If the visual part of a movie is perfect but the sound is not, then the movie looks amateurish. Fortunately, Premiere offers sophisticated tools for getting the sound right. We've already discussed how to add new sound tracks to the timeline. Now you need to understand how to adjust each sound track so that everything sounds perfect.
On every sound track, there is an arrow icon. Clicking it will expand the view and make an adjustment area for the sound track available, as you can see here:
In this adjustment area, you can add new control points simply by clicking anywhere along the red line. Then you move the control points by dragging them with the mouse. The control points control the level of the sound. For example, in the following illustration, the level of the sound in video track 1 has been taken to zero so that the sound on a split-edit is used instead:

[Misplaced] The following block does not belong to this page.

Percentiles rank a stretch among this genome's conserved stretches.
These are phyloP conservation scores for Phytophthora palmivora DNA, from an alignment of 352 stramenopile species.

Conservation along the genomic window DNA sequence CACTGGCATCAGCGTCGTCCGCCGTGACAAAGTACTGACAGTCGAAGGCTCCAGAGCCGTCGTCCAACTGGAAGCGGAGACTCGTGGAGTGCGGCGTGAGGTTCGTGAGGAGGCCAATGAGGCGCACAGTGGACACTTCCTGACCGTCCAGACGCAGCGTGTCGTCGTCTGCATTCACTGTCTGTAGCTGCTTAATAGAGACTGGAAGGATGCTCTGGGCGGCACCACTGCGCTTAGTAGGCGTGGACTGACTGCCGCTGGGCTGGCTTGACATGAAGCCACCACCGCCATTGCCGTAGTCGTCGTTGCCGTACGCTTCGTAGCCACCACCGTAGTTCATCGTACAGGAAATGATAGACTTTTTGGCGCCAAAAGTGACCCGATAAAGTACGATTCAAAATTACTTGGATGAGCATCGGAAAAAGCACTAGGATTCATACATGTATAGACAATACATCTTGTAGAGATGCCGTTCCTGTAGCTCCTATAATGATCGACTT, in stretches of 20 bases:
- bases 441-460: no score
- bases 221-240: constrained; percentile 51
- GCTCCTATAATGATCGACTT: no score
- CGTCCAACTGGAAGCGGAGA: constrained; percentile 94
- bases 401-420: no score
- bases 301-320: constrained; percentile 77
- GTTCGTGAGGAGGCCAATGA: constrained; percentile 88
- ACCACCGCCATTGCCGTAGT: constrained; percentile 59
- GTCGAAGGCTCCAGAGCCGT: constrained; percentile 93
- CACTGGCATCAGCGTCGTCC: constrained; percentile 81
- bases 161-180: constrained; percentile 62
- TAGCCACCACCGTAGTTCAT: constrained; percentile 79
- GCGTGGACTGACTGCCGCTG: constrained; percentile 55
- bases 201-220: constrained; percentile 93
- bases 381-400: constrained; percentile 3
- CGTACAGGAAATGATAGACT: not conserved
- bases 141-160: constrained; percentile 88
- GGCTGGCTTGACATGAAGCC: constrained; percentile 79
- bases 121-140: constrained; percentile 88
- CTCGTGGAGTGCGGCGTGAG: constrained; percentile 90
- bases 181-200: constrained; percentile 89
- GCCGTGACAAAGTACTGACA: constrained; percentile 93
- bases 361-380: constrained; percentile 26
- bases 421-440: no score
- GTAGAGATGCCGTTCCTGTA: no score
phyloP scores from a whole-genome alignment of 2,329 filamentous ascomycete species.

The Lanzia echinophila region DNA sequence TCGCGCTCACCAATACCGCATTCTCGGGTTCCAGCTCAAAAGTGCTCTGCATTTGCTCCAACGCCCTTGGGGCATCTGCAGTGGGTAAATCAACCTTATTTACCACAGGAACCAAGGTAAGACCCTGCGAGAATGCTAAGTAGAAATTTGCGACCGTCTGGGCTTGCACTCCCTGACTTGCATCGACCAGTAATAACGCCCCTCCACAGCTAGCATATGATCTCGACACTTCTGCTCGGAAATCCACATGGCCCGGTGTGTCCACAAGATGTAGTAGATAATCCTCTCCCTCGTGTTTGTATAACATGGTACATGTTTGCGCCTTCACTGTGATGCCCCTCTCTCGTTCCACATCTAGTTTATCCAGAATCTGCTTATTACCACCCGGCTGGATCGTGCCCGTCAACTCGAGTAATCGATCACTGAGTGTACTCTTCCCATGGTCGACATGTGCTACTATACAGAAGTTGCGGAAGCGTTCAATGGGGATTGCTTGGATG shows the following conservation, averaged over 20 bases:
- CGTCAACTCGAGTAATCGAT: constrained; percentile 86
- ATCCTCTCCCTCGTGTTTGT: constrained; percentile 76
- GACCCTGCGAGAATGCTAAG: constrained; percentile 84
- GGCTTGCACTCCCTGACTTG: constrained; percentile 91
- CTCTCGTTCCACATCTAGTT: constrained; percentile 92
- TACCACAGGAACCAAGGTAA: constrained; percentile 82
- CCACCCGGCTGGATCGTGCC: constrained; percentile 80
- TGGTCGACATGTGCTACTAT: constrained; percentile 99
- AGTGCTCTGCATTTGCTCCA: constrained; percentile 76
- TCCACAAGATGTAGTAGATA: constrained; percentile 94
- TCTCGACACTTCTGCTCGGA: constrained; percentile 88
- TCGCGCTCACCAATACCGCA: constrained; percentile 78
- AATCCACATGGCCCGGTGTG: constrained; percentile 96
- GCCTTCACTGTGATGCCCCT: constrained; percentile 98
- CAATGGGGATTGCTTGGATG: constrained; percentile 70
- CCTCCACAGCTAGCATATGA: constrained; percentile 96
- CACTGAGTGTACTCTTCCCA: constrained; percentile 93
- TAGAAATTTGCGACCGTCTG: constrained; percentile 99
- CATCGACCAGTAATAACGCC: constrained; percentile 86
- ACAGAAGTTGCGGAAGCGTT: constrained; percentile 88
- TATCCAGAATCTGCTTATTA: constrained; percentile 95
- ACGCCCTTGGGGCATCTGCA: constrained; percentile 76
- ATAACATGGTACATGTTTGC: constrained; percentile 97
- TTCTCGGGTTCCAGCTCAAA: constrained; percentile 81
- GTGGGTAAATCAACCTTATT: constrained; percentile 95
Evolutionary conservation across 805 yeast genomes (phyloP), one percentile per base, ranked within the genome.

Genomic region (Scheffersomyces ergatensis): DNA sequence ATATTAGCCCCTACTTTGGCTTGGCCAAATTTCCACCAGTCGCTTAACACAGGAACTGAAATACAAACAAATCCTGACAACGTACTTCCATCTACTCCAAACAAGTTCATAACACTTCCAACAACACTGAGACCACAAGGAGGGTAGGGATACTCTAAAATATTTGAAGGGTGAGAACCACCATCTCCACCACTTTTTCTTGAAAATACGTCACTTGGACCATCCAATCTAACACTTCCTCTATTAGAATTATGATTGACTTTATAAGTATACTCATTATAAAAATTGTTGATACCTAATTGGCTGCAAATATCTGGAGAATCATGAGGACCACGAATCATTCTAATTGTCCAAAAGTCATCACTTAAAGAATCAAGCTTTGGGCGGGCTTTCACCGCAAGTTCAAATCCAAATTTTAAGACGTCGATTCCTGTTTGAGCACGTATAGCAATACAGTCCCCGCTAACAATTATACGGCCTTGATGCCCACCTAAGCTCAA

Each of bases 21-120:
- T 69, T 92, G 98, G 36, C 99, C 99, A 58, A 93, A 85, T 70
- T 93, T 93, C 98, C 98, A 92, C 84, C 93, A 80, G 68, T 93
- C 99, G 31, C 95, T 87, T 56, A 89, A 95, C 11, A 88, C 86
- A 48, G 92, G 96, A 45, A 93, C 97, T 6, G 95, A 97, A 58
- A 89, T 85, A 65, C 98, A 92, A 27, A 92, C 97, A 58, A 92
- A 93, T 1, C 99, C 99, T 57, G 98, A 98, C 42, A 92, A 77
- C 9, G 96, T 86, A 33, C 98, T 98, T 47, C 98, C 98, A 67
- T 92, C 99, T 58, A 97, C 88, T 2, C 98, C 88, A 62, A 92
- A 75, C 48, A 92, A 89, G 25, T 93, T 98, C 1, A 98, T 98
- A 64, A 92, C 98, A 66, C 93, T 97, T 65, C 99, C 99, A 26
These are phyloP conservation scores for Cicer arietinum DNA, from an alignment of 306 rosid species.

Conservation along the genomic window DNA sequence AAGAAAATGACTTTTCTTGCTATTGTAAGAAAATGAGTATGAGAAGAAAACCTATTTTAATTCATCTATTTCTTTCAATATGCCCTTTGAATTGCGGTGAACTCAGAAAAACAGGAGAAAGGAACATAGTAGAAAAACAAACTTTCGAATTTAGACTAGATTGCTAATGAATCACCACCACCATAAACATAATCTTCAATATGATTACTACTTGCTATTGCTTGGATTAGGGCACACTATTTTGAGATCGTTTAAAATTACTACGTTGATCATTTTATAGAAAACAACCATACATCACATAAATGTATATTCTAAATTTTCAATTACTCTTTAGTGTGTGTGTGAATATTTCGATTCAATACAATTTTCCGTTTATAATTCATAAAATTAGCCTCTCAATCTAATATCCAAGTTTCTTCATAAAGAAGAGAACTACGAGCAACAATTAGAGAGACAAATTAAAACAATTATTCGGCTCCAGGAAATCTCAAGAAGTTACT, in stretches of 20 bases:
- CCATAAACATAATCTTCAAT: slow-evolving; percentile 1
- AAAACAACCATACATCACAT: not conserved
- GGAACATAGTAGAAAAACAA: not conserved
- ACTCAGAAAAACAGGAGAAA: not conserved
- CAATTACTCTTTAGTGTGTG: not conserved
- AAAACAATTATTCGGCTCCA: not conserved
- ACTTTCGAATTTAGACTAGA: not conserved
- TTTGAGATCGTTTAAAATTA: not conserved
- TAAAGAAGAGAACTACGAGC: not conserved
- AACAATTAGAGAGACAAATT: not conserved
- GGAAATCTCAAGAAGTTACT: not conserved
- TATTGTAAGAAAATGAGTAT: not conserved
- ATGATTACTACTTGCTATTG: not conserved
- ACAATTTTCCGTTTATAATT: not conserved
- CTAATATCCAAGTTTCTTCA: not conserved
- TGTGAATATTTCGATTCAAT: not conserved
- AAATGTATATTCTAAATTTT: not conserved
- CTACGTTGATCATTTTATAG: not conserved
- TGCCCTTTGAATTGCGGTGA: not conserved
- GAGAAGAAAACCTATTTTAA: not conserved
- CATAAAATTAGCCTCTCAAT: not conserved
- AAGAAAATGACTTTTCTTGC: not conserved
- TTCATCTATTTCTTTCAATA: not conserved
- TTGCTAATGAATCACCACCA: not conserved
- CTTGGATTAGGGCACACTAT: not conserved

What you will normally do is listen to the sound track and "even out" or "sweeten" the sound by adjusting things so that the sound is uniform throughout your entire piece.
It is important to mention that having a good microphone can really help sound quality, especially when you are filming someone talking. A good lavaliere microphone (the kind that you clip onto the front of the speaker's shirt) can make a huge difference. Lavalieres come in both wired and wireless versions. You will especially notice the advantages of lavalieres when you are filming indoors -- a lavaliere will completely eliminate the echoes and "booming" sound that you will frequently get from recording someone indoors with the camcorder's built-in microphone. Check out Shure's Wireless Microphone Systems for details.
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